Studies have shown that epilepsy, an important neurological disease, can cause oxidative stress and mitochondrial dysfunction, among the other forms of damage, to the brain. In this regard, the use of antioxidant compounds can provide neuroprotection, and can help to reduce the damage caused by epileptic seizures and the use of anticonvulsant drugs. Rosmarinic acid (RA) prevents the cell damage caused by free radicals by acting as an antioxidant and can reduce the cell damage generated by Ptx seizures.
In this study, after administering Ptx 2.5 mg/kg, tempol at 150 mg/kg significantly extended the seizure onset time when compared to the Ptx group, while tempol 100 mg/kg significantly shortened the total duration of the seizure when compared to the Ptx group.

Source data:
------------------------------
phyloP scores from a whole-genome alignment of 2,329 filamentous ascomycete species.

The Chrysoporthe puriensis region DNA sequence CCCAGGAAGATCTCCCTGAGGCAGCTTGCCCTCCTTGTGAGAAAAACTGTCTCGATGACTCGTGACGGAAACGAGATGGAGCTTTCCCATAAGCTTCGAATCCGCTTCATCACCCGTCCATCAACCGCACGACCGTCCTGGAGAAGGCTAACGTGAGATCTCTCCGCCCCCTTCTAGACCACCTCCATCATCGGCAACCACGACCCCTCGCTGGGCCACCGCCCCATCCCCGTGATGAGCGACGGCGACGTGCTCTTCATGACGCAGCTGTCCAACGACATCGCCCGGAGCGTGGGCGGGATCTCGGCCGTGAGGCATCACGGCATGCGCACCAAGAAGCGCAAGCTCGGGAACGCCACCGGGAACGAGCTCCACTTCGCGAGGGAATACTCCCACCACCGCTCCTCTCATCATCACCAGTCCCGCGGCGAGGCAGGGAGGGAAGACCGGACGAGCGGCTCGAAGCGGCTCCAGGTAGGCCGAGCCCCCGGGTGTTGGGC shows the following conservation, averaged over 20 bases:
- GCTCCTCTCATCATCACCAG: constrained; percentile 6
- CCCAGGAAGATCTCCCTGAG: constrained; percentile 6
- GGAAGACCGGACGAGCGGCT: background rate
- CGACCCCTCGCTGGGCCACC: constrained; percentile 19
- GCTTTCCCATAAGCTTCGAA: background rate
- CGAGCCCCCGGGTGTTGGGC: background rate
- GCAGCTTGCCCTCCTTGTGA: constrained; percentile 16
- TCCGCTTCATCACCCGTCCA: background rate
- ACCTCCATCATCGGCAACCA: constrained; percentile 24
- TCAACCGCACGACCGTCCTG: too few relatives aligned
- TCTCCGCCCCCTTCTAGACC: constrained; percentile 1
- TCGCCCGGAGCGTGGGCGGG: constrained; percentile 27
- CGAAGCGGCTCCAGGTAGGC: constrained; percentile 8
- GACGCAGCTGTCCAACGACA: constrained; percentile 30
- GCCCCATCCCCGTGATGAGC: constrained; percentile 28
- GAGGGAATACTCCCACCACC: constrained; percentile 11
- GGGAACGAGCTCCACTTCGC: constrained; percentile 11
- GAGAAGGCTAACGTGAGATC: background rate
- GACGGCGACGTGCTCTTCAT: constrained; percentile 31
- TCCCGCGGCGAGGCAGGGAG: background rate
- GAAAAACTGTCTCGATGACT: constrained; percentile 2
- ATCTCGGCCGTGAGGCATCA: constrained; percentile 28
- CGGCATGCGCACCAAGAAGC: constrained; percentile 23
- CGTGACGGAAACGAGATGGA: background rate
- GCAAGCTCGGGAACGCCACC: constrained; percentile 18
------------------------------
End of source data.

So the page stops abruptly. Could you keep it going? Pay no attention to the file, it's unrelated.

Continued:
Ptx causes convulsions through the inhibition of the GABA receptor/chloride channel complex, and is the most commonly used chemoconvulsant in studies into the effects of antiepileptic drugs.
In another study, a significant increase was observed in MDA levels, as an important indicator of free radical production resulting from lipid peroxidation, in the brain cortex tissue, as well as a significant decrease in antioxidant enzymes, such as catalase and SOD, in an epilepsy model involving rats aimed at identifying the relationship between epilepsy and oxidative stress. We have seen that oxidative stress increases in epilepsy, and that antioxidant drugs such as tempol prevent the lipid peroxidation caused by free radicals in the body by capturing the free radicals that have increased as a result of oxidative stress. We have further observed a decrease in the MDA levels that increase as a result of oxidative stress and an increase in antioxidant enzymes.,, Antioxidant treatments can be benefitted from in the prevention of oxidative stress in epilepsy.